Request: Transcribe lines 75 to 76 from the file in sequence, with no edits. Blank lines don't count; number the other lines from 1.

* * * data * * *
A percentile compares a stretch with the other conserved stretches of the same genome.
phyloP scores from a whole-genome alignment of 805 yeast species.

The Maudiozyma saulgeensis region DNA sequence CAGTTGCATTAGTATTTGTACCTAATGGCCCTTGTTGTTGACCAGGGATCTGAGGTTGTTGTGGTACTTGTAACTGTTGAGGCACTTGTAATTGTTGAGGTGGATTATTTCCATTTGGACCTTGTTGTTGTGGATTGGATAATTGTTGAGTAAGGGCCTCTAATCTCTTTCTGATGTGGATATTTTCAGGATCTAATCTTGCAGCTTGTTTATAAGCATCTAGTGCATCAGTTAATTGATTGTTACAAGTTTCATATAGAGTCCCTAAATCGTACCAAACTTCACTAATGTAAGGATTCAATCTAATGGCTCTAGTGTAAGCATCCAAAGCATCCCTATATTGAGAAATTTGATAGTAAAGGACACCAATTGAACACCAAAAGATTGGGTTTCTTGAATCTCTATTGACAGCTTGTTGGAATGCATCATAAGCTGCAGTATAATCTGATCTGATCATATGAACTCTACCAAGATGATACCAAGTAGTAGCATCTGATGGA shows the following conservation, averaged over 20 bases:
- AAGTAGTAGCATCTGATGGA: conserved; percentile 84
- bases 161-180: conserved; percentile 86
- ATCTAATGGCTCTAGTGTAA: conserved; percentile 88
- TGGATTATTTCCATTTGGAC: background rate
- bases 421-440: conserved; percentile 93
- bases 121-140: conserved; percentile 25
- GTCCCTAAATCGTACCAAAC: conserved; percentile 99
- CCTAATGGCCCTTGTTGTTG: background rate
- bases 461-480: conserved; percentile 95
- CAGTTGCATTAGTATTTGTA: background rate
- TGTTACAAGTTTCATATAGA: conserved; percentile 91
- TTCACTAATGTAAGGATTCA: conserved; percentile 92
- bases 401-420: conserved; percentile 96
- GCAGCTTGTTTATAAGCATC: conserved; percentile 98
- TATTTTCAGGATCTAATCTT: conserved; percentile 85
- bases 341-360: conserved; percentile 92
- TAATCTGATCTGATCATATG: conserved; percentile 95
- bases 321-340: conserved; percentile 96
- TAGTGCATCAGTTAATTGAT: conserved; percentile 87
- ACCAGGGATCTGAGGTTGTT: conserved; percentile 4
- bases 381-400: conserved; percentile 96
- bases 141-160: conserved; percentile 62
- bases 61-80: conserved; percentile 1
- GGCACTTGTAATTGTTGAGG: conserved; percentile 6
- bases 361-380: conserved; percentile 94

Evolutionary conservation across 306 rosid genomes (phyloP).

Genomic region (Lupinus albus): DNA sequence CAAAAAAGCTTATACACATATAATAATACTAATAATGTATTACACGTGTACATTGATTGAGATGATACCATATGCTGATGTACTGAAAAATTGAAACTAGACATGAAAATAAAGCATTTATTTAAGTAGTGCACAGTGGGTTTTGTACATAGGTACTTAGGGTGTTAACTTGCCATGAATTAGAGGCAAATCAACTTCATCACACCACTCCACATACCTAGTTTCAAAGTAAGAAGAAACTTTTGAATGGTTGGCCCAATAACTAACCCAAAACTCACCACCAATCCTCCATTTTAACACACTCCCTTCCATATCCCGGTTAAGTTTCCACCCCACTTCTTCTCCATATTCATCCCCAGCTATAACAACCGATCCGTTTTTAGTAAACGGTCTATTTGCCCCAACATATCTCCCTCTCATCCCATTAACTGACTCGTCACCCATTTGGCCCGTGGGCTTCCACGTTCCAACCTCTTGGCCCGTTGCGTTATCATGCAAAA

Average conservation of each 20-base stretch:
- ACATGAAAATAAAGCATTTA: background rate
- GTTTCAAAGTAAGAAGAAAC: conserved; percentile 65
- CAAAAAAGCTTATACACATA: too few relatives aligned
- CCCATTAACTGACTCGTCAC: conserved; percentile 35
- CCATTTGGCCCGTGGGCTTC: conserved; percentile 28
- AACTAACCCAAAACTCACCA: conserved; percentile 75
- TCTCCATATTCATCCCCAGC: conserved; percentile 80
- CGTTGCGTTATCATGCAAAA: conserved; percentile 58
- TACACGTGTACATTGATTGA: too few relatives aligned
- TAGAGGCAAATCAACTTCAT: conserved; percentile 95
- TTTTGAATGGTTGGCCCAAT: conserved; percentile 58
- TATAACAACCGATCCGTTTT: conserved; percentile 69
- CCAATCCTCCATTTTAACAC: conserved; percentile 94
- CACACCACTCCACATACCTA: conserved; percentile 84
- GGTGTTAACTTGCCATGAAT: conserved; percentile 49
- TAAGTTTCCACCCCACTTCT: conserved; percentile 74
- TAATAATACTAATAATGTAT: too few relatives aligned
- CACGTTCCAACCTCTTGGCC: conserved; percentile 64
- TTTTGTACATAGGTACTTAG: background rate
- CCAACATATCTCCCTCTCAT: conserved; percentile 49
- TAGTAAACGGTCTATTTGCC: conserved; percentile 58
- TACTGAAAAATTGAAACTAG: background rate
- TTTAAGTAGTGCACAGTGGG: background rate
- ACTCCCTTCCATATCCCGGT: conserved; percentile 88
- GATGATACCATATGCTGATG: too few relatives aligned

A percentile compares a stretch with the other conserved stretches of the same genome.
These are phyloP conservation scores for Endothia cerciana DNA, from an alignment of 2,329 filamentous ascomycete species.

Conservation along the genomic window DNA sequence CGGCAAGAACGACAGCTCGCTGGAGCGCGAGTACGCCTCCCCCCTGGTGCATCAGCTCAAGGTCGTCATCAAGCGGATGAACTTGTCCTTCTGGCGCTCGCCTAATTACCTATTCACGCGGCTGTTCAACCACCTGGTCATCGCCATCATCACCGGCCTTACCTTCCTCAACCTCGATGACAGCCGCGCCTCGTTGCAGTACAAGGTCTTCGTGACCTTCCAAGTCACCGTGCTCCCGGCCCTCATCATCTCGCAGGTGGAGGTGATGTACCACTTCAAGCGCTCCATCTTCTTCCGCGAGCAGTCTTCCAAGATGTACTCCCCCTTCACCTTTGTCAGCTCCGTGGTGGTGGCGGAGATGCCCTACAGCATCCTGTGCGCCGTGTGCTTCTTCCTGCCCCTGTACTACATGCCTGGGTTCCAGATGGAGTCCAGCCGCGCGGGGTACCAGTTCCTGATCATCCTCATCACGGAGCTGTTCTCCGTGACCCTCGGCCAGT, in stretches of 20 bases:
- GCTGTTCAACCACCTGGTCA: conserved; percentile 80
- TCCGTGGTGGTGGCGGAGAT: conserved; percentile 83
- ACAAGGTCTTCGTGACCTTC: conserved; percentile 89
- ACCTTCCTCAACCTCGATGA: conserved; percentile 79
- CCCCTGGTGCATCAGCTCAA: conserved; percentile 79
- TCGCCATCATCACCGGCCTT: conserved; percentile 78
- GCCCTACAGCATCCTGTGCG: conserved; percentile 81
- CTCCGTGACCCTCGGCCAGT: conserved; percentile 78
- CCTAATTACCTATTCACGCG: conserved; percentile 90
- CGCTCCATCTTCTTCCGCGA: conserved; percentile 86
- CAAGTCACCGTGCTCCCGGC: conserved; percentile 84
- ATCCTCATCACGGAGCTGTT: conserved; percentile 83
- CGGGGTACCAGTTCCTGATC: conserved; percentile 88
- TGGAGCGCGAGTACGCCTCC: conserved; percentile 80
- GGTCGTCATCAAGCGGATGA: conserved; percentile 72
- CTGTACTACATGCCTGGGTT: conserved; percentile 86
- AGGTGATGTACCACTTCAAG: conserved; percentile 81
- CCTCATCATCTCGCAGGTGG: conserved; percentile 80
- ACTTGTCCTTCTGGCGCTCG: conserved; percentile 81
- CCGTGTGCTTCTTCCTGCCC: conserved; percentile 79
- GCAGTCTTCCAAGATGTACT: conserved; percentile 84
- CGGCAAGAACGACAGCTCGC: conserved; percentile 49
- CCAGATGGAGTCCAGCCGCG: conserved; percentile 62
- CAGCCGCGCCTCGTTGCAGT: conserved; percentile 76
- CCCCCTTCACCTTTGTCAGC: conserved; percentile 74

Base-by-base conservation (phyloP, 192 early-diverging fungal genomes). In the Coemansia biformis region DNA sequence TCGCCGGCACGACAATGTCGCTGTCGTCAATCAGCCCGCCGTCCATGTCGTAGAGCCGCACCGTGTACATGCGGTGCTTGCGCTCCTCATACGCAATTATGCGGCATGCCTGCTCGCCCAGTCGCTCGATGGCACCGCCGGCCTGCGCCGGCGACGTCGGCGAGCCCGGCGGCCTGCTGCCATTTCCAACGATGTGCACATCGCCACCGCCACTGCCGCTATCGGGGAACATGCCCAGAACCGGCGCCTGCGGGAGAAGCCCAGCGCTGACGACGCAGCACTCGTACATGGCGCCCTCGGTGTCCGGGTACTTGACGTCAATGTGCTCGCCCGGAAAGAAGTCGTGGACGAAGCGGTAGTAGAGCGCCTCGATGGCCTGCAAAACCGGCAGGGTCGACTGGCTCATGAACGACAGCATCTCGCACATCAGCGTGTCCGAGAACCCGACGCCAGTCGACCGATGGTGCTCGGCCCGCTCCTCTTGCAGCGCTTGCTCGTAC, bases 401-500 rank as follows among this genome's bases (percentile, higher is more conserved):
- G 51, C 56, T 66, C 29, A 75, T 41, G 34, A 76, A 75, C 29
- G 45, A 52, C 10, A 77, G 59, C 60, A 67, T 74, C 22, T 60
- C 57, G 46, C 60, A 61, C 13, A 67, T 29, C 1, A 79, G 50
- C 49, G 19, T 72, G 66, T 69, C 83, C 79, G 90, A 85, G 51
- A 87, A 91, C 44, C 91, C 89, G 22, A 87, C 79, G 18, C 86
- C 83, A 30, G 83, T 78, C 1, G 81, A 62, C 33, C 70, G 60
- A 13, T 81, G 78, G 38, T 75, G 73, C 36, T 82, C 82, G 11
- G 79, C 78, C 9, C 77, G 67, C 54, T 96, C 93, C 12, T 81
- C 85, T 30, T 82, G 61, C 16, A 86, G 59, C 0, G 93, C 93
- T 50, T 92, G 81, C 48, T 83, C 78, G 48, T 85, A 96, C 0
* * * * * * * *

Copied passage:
- CTGTACTACATGCCTGGGTT: conserved; percentile 86
- AGGTGATGTACCACTTCAAG: conserved; percentile 81